4 Ways to Improve Spray Head Performance
March 3, 2015
A smart water controller is an essential part of an water efficient irrigation system, but its impact is limited when the rest of the system isn't operating efficiently. When you're installing a new system, it's easier to incorporate complementary water saving techologies and create an efficient system. But when you're working with an existing system, the idea is to make simple adjustments that can have an immediate impact on your customer's water bill.
Water conservation is a huge trend in our industry, but it wasn't always that way. There are currently millions of irrigation systems in use across the US that were designed to keep turf and plants green and healthy, but they weren't designed to conserve water. Retrofitting these systems is a huge opportunity and many manufacturers offer smart water components that can be used alongside their older technology.
In this article, we're going to look at 4 different ways to immediately improve the water efficiency of a system that already has a smart water controller and uses Rain Bird 1800 Series sprays for distribution. Rain Bird 1800s have been a leading industry solution for 3 decades and can be found in a variety of residential and commercial settings. If you're having problems with dry spots, run-off, or need to improve water efficiency, there are a number of changes you can make without pulling out the shovel.
#1 Pressure Regulation
You can have the right controller and the right spray body, but if the system pressure is too high for your spray nozzle, you'll end up wasting a lot of water. Usually you'll see this in the form of fogging or misting, which atomizes the water and blows it onto sidewalks and hardscapes, greatly reducing the distribution uniformity of the nozzle. When the distribution uniformity of your sprays drops, you have to run the system longer to avoid dry spots.
The optimal psi for most fixed arc spray nozzles is 30 psi. For rotary nozzles, it's generally 45 psi. Check the manufacturer's specs to find the optimum pressure for the type of nozzle you're using and then check the pressure of the system. When the pressure is too high for your nozzle, you need to pressure regulate.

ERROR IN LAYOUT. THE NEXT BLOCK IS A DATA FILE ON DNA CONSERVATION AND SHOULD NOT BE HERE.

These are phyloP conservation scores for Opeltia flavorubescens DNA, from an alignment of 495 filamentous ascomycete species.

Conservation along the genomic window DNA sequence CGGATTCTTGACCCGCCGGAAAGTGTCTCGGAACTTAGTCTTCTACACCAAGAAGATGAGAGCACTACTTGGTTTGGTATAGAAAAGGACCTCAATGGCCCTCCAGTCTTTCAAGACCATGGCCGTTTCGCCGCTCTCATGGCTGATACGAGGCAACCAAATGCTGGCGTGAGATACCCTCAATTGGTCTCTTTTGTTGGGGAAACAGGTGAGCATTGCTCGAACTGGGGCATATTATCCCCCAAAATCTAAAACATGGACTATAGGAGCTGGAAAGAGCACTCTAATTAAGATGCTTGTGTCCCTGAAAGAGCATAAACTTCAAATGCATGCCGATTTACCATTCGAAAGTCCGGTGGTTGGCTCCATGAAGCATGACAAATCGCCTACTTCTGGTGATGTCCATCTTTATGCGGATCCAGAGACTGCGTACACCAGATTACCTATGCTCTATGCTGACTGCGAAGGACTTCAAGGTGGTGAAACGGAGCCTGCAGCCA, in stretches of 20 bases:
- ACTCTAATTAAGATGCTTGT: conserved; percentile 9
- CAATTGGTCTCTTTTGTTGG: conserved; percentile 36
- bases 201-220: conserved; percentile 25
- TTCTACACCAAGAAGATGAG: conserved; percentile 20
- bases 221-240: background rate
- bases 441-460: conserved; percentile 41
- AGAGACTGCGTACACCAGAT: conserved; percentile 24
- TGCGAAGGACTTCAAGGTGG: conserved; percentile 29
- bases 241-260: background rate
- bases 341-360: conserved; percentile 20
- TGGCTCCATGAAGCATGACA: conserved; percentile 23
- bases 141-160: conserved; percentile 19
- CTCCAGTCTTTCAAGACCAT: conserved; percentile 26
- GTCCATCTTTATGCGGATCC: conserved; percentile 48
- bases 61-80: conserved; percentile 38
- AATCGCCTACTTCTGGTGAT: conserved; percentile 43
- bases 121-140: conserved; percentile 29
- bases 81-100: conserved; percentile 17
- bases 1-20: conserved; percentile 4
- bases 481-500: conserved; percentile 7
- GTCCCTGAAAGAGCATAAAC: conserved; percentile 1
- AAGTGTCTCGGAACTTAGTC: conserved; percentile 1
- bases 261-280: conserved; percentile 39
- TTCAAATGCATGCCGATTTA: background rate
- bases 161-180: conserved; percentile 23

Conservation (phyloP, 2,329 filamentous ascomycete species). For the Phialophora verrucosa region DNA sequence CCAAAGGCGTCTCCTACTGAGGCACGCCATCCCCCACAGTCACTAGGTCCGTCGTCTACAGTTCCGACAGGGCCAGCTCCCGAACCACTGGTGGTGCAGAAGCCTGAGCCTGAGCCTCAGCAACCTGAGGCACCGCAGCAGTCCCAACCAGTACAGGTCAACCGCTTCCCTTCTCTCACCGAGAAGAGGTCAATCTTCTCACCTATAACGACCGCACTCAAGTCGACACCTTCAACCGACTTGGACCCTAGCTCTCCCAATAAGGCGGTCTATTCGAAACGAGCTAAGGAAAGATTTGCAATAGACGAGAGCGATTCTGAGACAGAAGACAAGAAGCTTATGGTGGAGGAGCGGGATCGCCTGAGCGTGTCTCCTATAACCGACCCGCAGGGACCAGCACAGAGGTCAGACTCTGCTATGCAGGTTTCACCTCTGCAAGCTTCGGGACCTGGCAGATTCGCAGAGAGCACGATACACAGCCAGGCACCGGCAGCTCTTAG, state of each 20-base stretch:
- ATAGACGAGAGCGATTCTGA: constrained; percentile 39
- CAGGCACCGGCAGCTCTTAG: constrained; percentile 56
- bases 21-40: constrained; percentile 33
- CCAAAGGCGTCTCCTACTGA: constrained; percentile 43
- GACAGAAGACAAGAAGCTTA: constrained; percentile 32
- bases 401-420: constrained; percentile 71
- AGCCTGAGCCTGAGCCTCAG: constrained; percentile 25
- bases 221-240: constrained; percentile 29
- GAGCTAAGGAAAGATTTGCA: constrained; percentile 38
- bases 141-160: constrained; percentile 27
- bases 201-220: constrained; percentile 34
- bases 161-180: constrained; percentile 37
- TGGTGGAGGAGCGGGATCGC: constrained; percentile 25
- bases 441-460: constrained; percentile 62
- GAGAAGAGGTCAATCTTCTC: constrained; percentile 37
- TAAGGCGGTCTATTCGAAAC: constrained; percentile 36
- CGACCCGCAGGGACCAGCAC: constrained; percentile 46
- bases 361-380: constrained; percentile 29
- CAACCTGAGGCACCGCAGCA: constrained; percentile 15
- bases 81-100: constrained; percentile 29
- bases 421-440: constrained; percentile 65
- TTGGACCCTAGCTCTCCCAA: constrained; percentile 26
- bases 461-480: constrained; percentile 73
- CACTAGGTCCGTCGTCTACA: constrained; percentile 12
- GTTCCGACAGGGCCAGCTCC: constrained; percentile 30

According to Bernouli's equation, every 5-psi reduction in pressure reduces water usage by 6-8%. This means a 70 psi system reduced to the recommended 30 psi can result in more than 50% in water savings. There are 4 main ways to regulate pressure in a system utilizing Rain Bird components:
- Get a pressure regulator for the entire system.
- Build a pressure regulator into the control valve.
- Install a Rain Bird PRS-Dial at the valve.
- Retrofit the existing Rain Bird 1800 spray bodies with P30 (for fixed arc nozzles) or P45 (for rotary nozzles) Pressure Regulating Spray Heads.
#2 Stop Low Head Drainage
If you're working on a property that has sloped surfaces and you see water seeping out some of the heads, you likely have low head drainage. With low head drainage, every bit of water from the valve to the low head will be wasted every time the water is shut off, which is even more problematic if you're cycle and soaking.
There's two quick fixes for stopping low head drainage in Rain Bird 1800s:
- Put an under-the-head check valve in the spray body.
- Retrofit the spray with a head that has a built-in Seal-A-Matic (SAM) check valve. You'll want to use 1800 SAM heads when the system is already operating at optimum pressure and 1800 SAM-PRS when you need both a check valve and pressure regulation.
#3 Use High Efficiency Nozzles
Getting higher distribution uniformity (DU) is very important if you want to reduce run times and the amount of water you're using. You want the entire area to receive the amount of water it needs to maintain green lawns and colorful plants. No more, no less. The more uniform the water distribution, the shorter the run time will be for the driest spot.
If you're having trouble with wind conditions, run-off, dry spots, or just want to save your customer water, you can retrofit 1800 sprays with a high efficiency nozzle like Rain Bird's HE-VAN and R-VAN Nozzles.
HE-VANs are Rain Bird's high efficiency variable arc nozzles. Because they adjust from 0˚ to 360˚, you can simplify the inventory you carry in your truck and HE-VAN's lower trajectory and larger droplets resist wind so the water lands exactly where you want it. He-Vans have a DU of over 70%, which allows you to save water and deliver healthier turf, while shortening run times by up to 35% compared to traditional VANs.
R-VANs are Rain Bird's high efficiency rotary nozzles. Reaching a distance of 13-24', R-VANs are a great retrofit for poorly designed sprinkler systems where spray heads were spaced too far apart or the pipes are too small. Compared to spray arc nozzles, they can achieve a greater radius while using less water. Retrofitting standard spray nozzles with R-VANs can reduce flow by up to 60% and improve water efficiency by up to 30%. Nozzle spray pattern and distance can easily adjusted by hand. No tools required.
4. Plan for Overlap
Are you seeing brown spots around your spray heads? That's an indication that you're not getting good head-to-head coverage.
While it's important to know the manufacturer's catalog numbers, you shouldn't rely on them 100%. The important thing to remember is that those numbers were created in a laboratory under perfect conditions. Things change when you get out in the field.
Give yourself some overlap. The IA recommends a foot overlap, but that might still be a little close. If you're working with a system with 12' spacing, use 15' nozzles and then adjust the distance down.